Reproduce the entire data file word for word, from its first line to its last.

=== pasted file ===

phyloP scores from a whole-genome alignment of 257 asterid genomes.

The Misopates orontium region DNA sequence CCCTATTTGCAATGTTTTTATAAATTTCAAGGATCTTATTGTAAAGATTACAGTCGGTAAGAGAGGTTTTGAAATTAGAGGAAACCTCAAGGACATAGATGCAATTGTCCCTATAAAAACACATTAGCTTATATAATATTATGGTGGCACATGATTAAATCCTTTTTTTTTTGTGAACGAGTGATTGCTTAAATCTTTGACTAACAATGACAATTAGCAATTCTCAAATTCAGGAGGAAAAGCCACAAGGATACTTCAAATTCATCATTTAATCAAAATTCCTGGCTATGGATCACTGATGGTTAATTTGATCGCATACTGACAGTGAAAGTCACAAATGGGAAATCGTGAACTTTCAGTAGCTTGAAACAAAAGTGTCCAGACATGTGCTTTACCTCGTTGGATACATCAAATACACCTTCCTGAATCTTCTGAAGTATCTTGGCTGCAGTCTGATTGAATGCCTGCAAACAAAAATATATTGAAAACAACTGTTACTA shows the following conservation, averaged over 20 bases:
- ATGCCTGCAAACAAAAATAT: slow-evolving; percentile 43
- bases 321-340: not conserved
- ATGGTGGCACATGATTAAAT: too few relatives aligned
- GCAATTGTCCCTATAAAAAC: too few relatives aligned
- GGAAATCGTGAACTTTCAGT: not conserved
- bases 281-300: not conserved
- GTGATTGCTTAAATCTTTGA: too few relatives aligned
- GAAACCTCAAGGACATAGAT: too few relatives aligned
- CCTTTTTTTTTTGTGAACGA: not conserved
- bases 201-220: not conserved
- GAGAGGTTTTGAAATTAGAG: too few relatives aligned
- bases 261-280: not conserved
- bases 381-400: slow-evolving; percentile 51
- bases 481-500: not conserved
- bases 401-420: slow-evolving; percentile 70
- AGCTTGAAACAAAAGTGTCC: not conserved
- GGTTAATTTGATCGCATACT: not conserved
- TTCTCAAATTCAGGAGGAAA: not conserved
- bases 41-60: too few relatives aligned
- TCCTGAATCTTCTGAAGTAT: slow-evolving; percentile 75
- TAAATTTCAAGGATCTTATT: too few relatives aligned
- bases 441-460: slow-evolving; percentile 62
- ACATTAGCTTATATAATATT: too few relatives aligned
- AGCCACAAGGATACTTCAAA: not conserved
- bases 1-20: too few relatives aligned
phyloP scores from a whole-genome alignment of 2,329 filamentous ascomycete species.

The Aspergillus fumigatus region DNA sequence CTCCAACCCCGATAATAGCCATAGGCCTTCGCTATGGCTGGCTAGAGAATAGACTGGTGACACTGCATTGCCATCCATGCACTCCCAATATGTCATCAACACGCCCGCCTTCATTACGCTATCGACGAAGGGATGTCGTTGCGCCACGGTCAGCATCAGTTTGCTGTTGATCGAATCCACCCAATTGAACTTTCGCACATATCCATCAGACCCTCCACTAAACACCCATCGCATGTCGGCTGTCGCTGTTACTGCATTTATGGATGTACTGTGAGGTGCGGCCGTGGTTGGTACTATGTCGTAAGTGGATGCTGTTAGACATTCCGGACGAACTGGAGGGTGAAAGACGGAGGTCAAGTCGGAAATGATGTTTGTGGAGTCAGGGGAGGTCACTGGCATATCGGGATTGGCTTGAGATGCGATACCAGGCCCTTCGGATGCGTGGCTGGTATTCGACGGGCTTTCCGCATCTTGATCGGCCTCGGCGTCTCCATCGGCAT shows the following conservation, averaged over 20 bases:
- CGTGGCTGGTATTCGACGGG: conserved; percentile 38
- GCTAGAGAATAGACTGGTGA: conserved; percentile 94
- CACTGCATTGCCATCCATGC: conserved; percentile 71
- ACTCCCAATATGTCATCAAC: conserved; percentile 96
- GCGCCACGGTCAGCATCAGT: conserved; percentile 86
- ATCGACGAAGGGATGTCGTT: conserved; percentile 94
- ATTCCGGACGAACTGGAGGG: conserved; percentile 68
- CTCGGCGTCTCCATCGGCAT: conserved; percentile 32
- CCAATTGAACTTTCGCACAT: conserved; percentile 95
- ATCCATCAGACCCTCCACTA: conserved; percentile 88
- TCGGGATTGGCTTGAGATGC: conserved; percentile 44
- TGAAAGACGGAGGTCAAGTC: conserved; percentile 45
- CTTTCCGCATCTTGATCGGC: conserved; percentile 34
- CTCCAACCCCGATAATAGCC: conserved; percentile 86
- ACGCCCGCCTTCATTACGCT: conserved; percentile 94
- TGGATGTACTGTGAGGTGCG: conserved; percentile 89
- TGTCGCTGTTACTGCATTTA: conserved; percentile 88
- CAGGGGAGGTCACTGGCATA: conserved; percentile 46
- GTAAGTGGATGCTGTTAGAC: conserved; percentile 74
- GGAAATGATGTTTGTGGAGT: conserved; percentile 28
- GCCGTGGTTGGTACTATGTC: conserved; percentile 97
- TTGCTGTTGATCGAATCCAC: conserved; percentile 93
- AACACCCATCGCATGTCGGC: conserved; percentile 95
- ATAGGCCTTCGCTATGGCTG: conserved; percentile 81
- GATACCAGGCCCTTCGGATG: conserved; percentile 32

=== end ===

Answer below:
phyloP scores from a whole-genome alignment of 257 asterid genomes.

The Misopates orontium region DNA sequence CCCTATTTGCAATGTTTTTATAAATTTCAAGGATCTTATTGTAAAGATTACAGTCGGTAAGAGAGGTTTTGAAATTAGAGGAAACCTCAAGGACATAGATGCAATTGTCCCTATAAAAACACATTAGCTTATATAATATTATGGTGGCACATGATTAAATCCTTTTTTTTTTGTGAACGAGTGATTGCTTAAATCTTTGACTAACAATGACAATTAGCAATTCTCAAATTCAGGAGGAAAAGCCACAAGGATACTTCAAATTCATCATTTAATCAAAATTCCTGGCTATGGATCACTGATGGTTAATTTGATCGCATACTGACAGTGAAAGTCACAAATGGGAAATCGTGAACTTTCAGTAGCTTGAAACAAAAGTGTCCAGACATGTGCTTTACCTCGTTGGATACATCAAATACACCTTCCTGAATCTTCTGAAGTATCTTGGCTGCAGTCTGATTGAATGCCTGCAAACAAAAATATATTGAAAACAACTGTTACTA shows the following conservation, averaged over 20 bases:
- ATGCCTGCAAACAAAAATAT: slow-evolving; percentile 43
- bases 321-340: not conserved
- ATGGTGGCACATGATTAAAT: too few relatives aligned
- GCAATTGTCCCTATAAAAAC: too few relatives aligned
- GGAAATCGTGAACTTTCAGT: not conserved
- bases 281-300: not conserved
- GTGATTGCTTAAATCTTTGA: too few relatives aligned
- GAAACCTCAAGGACATAGAT: too few relatives aligned
- CCTTTTTTTTTTGTGAACGA: not conserved
- bases 201-220: not conserved
- GAGAGGTTTTGAAATTAGAG: too few relatives aligned
- bases 261-280: not conserved
- bases 381-400: slow-evolving; percentile 51
- bases 481-500: not conserved
- bases 401-420: slow-evolving; percentile 70
- AGCTTGAAACAAAAGTGTCC: not conserved
- GGTTAATTTGATCGCATACT: not conserved
- TTCTCAAATTCAGGAGGAAA: not conserved
- bases 41-60: too few relatives aligned
- TCCTGAATCTTCTGAAGTAT: slow-evolving; percentile 75
- TAAATTTCAAGGATCTTATT: too few relatives aligned
- bases 441-460: slow-evolving; percentile 62
- ACATTAGCTTATATAATATT: too few relatives aligned
- AGCCACAAGGATACTTCAAA: not conserved
- bases 1-20: too few relatives aligned
phyloP scores from a whole-genome alignment of 2,329 filamentous ascomycete species.

The Aspergillus fumigatus region DNA sequence CTCCAACCCCGATAATAGCCATAGGCCTTCGCTATGGCTGGCTAGAGAATAGACTGGTGACACTGCATTGCCATCCATGCACTCCCAATATGTCATCAACACGCCCGCCTTCATTACGCTATCGACGAAGGGATGTCGTTGCGCCACGGTCAGCATCAGTTTGCTGTTGATCGAATCCACCCAATTGAACTTTCGCACATATCCATCAGACCCTCCACTAAACACCCATCGCATGTCGGCTGTCGCTGTTACTGCATTTATGGATGTACTGTGAGGTGCGGCCGTGGTTGGTACTATGTCGTAAGTGGATGCTGTTAGACATTCCGGACGAACTGGAGGGTGAAAGACGGAGGTCAAGTCGGAAATGATGTTTGTGGAGTCAGGGGAGGTCACTGGCATATCGGGATTGGCTTGAGATGCGATACCAGGCCCTTCGGATGCGTGGCTGGTATTCGACGGGCTTTCCGCATCTTGATCGGCCTCGGCGTCTCCATCGGCAT shows the following conservation, averaged over 20 bases:
- CGTGGCTGGTATTCGACGGG: conserved; percentile 38
- GCTAGAGAATAGACTGGTGA: conserved; percentile 94
- CACTGCATTGCCATCCATGC: conserved; percentile 71
- ACTCCCAATATGTCATCAAC: conserved; percentile 96
- GCGCCACGGTCAGCATCAGT: conserved; percentile 86
- ATCGACGAAGGGATGTCGTT: conserved; percentile 94
- ATTCCGGACGAACTGGAGGG: conserved; percentile 68
- CTCGGCGTCTCCATCGGCAT: conserved; percentile 32
- CCAATTGAACTTTCGCACAT: conserved; percentile 95
- ATCCATCAGACCCTCCACTA: conserved; percentile 88
- TCGGGATTGGCTTGAGATGC: conserved; percentile 44
- TGAAAGACGGAGGTCAAGTC: conserved; percentile 45
- CTTTCCGCATCTTGATCGGC: conserved; percentile 34
- CTCCAACCCCGATAATAGCC: conserved; percentile 86
- ACGCCCGCCTTCATTACGCT: conserved; percentile 94
- TGGATGTACTGTGAGGTGCG: conserved; percentile 89
- TGTCGCTGTTACTGCATTTA: conserved; percentile 88
- CAGGGGAGGTCACTGGCATA: conserved; percentile 46
- GTAAGTGGATGCTGTTAGAC: conserved; percentile 74
- GGAAATGATGTTTGTGGAGT: conserved; percentile 28
- GCCGTGGTTGGTACTATGTC: conserved; percentile 97
- TTGCTGTTGATCGAATCCAC: conserved; percentile 93
- AACACCCATCGCATGTCGGC: conserved; percentile 95
- ATAGGCCTTCGCTATGGCTG: conserved; percentile 81
- GATACCAGGCCCTTCGGATG: conserved; percentile 32